Chandan Tiwary, a 32-year-old journalist of the vernacular daily, Aaj, was allegedly abducted and beaten to death in Jharkhand, reports The Hindustan Times. The police have said that he was murdered in Chatra district on late Monday night. A few months ago, he had complained about a threat to his life.
Police found Tiwary after district hours in a critically wounded condition at the Baltharwa forest, which comes under Simaria police station.
Earlier, he was kidnapped by unidentified motorcycle-borne men from Pathalgadda. Police then brought the injured reporter to the Simaria Referral Hospital where they declared him brought dead.
In April, Tiwary had earlier received a threat to his life and informed the local police. “Following exposure of irregularities in PM Awas Yojana and construction of sheds for goat rearing on social media, I have been threatened with dire consequences by Mahesh Dangi, husband of the local Mukhiya. I fear threats from Mahesh, Md Serajul and a para teacher Devaki Dangi,” he said in the written information on 6 April 2018.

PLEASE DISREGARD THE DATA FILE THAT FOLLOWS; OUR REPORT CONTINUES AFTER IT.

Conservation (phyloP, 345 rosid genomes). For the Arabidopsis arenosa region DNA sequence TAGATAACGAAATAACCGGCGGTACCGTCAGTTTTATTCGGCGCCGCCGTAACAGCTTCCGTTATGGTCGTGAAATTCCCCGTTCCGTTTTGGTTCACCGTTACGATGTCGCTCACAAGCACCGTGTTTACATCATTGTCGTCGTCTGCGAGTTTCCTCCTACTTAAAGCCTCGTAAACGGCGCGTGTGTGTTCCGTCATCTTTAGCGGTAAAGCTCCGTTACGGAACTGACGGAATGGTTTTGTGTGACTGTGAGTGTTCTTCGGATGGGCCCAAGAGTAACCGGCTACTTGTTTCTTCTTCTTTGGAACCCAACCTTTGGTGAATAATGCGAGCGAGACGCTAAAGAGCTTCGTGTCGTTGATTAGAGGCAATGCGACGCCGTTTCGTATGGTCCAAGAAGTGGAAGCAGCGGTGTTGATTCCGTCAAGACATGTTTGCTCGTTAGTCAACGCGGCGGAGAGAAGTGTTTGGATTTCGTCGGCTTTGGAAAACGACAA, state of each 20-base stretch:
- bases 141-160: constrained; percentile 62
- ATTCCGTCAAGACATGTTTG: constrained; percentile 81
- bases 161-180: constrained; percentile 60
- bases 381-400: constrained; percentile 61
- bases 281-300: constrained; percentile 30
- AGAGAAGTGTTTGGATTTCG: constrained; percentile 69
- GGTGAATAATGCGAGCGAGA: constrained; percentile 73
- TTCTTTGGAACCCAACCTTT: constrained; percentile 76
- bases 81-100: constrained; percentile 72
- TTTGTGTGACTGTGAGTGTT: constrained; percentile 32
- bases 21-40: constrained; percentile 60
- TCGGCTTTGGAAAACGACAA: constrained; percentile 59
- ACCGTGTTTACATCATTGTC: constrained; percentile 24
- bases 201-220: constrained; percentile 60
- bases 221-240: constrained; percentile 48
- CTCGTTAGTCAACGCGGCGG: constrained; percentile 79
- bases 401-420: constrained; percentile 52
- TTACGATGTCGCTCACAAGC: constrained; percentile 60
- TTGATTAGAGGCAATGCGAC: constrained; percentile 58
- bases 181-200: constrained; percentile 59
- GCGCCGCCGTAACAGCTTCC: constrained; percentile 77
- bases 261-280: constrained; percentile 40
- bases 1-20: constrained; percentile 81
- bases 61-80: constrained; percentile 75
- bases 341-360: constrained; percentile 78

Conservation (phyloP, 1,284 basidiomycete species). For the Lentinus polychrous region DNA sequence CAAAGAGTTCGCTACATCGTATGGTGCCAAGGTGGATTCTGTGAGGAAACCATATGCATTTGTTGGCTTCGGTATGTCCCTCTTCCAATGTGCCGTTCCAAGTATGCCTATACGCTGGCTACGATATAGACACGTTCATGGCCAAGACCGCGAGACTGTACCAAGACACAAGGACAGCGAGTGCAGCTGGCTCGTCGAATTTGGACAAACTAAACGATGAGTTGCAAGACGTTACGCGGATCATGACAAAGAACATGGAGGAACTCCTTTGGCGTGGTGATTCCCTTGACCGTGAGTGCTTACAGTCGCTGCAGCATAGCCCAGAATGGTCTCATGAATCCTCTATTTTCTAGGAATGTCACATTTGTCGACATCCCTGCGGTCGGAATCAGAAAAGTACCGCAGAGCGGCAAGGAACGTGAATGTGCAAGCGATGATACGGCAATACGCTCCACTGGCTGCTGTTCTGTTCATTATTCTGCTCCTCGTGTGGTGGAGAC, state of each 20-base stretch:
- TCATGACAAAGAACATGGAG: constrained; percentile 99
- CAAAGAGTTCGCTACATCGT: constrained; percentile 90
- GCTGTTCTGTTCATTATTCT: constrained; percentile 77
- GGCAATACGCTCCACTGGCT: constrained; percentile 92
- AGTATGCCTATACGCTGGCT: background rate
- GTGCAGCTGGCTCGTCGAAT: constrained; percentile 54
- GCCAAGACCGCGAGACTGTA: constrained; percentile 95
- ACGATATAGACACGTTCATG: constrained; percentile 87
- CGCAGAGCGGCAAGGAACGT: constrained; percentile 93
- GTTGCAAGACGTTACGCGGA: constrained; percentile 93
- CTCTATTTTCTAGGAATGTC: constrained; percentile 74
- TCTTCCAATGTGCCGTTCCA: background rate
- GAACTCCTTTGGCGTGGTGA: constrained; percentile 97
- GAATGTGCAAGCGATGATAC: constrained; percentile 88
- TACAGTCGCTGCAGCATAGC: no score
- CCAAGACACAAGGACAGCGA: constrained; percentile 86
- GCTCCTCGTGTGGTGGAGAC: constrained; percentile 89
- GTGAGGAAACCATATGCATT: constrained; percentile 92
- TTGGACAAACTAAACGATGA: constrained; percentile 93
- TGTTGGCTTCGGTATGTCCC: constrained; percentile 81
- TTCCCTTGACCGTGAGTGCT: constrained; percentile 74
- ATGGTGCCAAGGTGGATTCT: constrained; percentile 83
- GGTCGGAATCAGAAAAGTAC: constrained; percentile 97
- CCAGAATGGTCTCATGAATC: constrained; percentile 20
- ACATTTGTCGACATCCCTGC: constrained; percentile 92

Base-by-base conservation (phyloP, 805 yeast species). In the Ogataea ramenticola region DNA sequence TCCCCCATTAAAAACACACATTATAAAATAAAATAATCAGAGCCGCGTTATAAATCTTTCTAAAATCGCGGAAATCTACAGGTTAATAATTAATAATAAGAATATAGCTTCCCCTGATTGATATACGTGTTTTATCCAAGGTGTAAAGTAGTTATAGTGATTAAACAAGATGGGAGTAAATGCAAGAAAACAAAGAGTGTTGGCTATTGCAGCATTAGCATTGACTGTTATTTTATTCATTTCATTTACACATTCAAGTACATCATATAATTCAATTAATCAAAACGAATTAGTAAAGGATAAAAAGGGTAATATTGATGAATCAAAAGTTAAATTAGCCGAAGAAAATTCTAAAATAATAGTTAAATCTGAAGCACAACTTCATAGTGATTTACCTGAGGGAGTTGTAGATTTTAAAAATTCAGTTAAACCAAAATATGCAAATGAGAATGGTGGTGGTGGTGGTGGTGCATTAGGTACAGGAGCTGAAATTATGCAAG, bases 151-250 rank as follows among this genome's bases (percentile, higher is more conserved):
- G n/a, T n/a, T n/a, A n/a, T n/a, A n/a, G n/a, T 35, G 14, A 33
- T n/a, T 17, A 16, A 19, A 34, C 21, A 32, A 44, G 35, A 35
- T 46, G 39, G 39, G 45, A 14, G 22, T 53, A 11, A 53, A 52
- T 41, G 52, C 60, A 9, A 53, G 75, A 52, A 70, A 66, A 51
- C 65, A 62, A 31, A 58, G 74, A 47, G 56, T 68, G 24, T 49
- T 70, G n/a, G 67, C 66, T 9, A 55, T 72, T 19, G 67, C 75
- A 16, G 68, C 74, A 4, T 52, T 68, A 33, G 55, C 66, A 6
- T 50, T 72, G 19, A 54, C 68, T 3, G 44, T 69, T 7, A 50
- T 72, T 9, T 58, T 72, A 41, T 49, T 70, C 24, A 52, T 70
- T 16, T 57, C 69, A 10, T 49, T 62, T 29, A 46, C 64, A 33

Chatra deputy commissioner (DC) Jitendra Singh has said a medical board will conduct the postmortem examination of the journalist. A special investigation team (SIT) would be probing his murder, said the district’s SP Akhilesh B Verior, who had inspected the place of occurrence on Tuesday morning.
Chandan was a block-level reporter for Aaj, a Hindi vernacular. He was the son of labour union leader Raghuwar Tiwary and hailed from Dumbi village under the Pathalgadda police station in Chatra district.
The murder of Tiwary is the second murder of a Journalist witnessed in Chatra since May 2016, after TV journalist Indradev Yadav was shot dead. The Investigation revealed the involvement of a Maoist faction Tritiya-Sammelan Prastuti Committee (TPC).
In the search for truth. Journalists in India have frequently faced harassment and intimidation by police, politicians, bureaucrats and criminal gangs. According to a US-based Committee to Protect Journalists, crimes against journalists have been on the rise since 1992, as more than 40 journalists have been killed.
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